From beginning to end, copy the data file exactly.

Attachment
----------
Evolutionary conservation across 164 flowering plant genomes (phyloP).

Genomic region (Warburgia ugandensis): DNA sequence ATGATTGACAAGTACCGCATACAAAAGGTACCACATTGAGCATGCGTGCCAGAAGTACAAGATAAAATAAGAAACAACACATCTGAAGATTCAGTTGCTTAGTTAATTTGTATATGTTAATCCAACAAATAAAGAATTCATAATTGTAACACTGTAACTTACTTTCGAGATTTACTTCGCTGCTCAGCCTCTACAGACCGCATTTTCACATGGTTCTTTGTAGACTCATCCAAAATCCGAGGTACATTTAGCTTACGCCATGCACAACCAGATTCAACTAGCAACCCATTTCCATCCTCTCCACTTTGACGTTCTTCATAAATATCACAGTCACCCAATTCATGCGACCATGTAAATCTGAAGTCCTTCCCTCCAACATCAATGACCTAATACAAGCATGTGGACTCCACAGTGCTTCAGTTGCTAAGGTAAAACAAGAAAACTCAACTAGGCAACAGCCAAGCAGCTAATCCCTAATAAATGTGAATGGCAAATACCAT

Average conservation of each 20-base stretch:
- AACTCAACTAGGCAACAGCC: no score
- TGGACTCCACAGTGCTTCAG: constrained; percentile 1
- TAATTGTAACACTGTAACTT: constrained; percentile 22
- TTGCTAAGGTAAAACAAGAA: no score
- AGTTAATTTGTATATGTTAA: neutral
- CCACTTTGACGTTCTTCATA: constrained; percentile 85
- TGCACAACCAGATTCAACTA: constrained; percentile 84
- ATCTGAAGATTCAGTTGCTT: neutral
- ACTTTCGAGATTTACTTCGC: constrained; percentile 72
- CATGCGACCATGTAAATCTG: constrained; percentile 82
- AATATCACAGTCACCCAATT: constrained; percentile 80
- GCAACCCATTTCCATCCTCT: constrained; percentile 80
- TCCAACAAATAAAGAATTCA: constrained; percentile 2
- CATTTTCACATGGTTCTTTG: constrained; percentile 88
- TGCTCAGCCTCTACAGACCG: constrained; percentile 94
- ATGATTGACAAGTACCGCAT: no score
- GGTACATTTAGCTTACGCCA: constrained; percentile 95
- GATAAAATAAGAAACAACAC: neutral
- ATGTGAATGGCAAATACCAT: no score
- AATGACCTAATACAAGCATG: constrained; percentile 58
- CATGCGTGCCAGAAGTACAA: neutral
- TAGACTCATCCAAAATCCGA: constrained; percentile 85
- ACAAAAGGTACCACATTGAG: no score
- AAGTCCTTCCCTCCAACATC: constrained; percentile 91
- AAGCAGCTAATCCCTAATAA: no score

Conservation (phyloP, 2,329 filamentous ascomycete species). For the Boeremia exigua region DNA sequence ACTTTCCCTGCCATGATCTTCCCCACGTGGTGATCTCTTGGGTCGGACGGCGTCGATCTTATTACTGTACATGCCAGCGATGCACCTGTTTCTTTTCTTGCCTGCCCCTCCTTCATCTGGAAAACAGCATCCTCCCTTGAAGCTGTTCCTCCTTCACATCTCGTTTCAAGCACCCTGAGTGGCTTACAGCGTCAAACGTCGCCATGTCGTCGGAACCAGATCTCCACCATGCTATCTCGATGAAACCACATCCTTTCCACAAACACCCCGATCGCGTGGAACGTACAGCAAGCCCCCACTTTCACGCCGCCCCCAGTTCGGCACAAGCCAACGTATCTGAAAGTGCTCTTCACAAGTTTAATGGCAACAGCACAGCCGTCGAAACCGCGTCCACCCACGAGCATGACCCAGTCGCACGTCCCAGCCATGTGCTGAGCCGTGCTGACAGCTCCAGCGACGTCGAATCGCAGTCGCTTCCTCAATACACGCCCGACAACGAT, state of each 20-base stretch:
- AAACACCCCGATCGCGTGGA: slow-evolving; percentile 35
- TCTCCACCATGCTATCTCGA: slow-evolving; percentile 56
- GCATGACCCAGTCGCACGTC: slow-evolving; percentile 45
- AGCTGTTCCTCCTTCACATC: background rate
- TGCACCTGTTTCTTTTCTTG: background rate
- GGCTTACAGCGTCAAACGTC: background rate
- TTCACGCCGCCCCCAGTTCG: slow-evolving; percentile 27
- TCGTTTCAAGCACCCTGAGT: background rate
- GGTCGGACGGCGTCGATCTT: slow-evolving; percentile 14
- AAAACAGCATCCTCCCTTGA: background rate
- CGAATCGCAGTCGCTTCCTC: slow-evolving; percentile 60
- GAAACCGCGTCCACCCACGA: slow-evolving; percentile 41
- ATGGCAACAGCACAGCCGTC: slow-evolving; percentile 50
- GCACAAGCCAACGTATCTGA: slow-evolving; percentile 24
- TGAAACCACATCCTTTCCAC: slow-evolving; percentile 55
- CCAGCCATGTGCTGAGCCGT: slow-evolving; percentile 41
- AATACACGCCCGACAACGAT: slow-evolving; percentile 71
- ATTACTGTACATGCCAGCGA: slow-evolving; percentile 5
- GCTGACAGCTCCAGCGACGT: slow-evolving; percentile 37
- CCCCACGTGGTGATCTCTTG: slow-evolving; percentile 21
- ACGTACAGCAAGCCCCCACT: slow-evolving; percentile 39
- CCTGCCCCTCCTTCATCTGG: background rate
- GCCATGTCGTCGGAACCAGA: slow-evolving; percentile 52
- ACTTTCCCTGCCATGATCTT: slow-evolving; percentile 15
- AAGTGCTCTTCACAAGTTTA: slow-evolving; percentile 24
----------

Evolutionary conservation across 164 flowering plant genomes (phyloP).

Genomic region (Warburgia ugandensis): DNA sequence ATGATTGACAAGTACCGCATACAAAAGGTACCACATTGAGCATGCGTGCCAGAAGTACAAGATAAAATAAGAAACAACACATCTGAAGATTCAGTTGCTTAGTTAATTTGTATATGTTAATCCAACAAATAAAGAATTCATAATTGTAACACTGTAACTTACTTTCGAGATTTACTTCGCTGCTCAGCCTCTACAGACCGCATTTTCACATGGTTCTTTGTAGACTCATCCAAAATCCGAGGTACATTTAGCTTACGCCATGCACAACCAGATTCAACTAGCAACCCATTTCCATCCTCTCCACTTTGACGTTCTTCATAAATATCACAGTCACCCAATTCATGCGACCATGTAAATCTGAAGTCCTTCCCTCCAACATCAATGACCTAATACAAGCATGTGGACTCCACAGTGCTTCAGTTGCTAAGGTAAAACAAGAAAACTCAACTAGGCAACAGCCAAGCAGCTAATCCCTAATAAATGTGAATGGCAAATACCAT

Average conservation of each 20-base stretch:
- AACTCAACTAGGCAACAGCC: no score
- TGGACTCCACAGTGCTTCAG: constrained; percentile 1
- TAATTGTAACACTGTAACTT: constrained; percentile 22
- TTGCTAAGGTAAAACAAGAA: no score
- AGTTAATTTGTATATGTTAA: neutral
- CCACTTTGACGTTCTTCATA: constrained; percentile 85
- TGCACAACCAGATTCAACTA: constrained; percentile 84
- ATCTGAAGATTCAGTTGCTT: neutral
- ACTTTCGAGATTTACTTCGC: constrained; percentile 72
- CATGCGACCATGTAAATCTG: constrained; percentile 82
- AATATCACAGTCACCCAATT: constrained; percentile 80
- GCAACCCATTTCCATCCTCT: constrained; percentile 80
- TCCAACAAATAAAGAATTCA: constrained; percentile 2
- CATTTTCACATGGTTCTTTG: constrained; percentile 88
- TGCTCAGCCTCTACAGACCG: constrained; percentile 94
- ATGATTGACAAGTACCGCAT: no score
- GGTACATTTAGCTTACGCCA: constrained; percentile 95
- GATAAAATAAGAAACAACAC: neutral
- ATGTGAATGGCAAATACCAT: no score
- AATGACCTAATACAAGCATG: constrained; percentile 58
- CATGCGTGCCAGAAGTACAA: neutral
- TAGACTCATCCAAAATCCGA: constrained; percentile 85
- ACAAAAGGTACCACATTGAG: no score
- AAGTCCTTCCCTCCAACATC: constrained; percentile 91
- AAGCAGCTAATCCCTAATAA: no score

Conservation (phyloP, 2,329 filamentous ascomycete species). For the Boeremia exigua region DNA sequence ACTTTCCCTGCCATGATCTTCCCCACGTGGTGATCTCTTGGGTCGGACGGCGTCGATCTTATTACTGTACATGCCAGCGATGCACCTGTTTCTTTTCTTGCCTGCCCCTCCTTCATCTGGAAAACAGCATCCTCCCTTGAAGCTGTTCCTCCTTCACATCTCGTTTCAAGCACCCTGAGTGGCTTACAGCGTCAAACGTCGCCATGTCGTCGGAACCAGATCTCCACCATGCTATCTCGATGAAACCACATCCTTTCCACAAACACCCCGATCGCGTGGAACGTACAGCAAGCCCCCACTTTCACGCCGCCCCCAGTTCGGCACAAGCCAACGTATCTGAAAGTGCTCTTCACAAGTTTAATGGCAACAGCACAGCCGTCGAAACCGCGTCCACCCACGAGCATGACCCAGTCGCACGTCCCAGCCATGTGCTGAGCCGTGCTGACAGCTCCAGCGACGTCGAATCGCAGTCGCTTCCTCAATACACGCCCGACAACGAT, state of each 20-base stretch:
- AAACACCCCGATCGCGTGGA: slow-evolving; percentile 35
- TCTCCACCATGCTATCTCGA: slow-evolving; percentile 56
- GCATGACCCAGTCGCACGTC: slow-evolving; percentile 45
- AGCTGTTCCTCCTTCACATC: background rate
- TGCACCTGTTTCTTTTCTTG: background rate
- GGCTTACAGCGTCAAACGTC: background rate
- TTCACGCCGCCCCCAGTTCG: slow-evolving; percentile 27
- TCGTTTCAAGCACCCTGAGT: background rate
- GGTCGGACGGCGTCGATCTT: slow-evolving; percentile 14
- AAAACAGCATCCTCCCTTGA: background rate
- CGAATCGCAGTCGCTTCCTC: slow-evolving; percentile 60
- GAAACCGCGTCCACCCACGA: slow-evolving; percentile 41
- ATGGCAACAGCACAGCCGTC: slow-evolving; percentile 50
- GCACAAGCCAACGTATCTGA: slow-evolving; percentile 24
- TGAAACCACATCCTTTCCAC: slow-evolving; percentile 55
- CCAGCCATGTGCTGAGCCGT: slow-evolving; percentile 41
- AATACACGCCCGACAACGAT: slow-evolving; percentile 71
- ATTACTGTACATGCCAGCGA: slow-evolving; percentile 5
- GCTGACAGCTCCAGCGACGT: slow-evolving; percentile 37
- CCCCACGTGGTGATCTCTTG: slow-evolving; percentile 21
- ACGTACAGCAAGCCCCCACT: slow-evolving; percentile 39
- CCTGCCCCTCCTTCATCTGG: background rate
- GCCATGTCGTCGGAACCAGA: slow-evolving; percentile 52
- ACTTTCCCTGCCATGATCTT: slow-evolving; percentile 15
- AAGTGCTCTTCACAAGTTTA: slow-evolving; percentile 24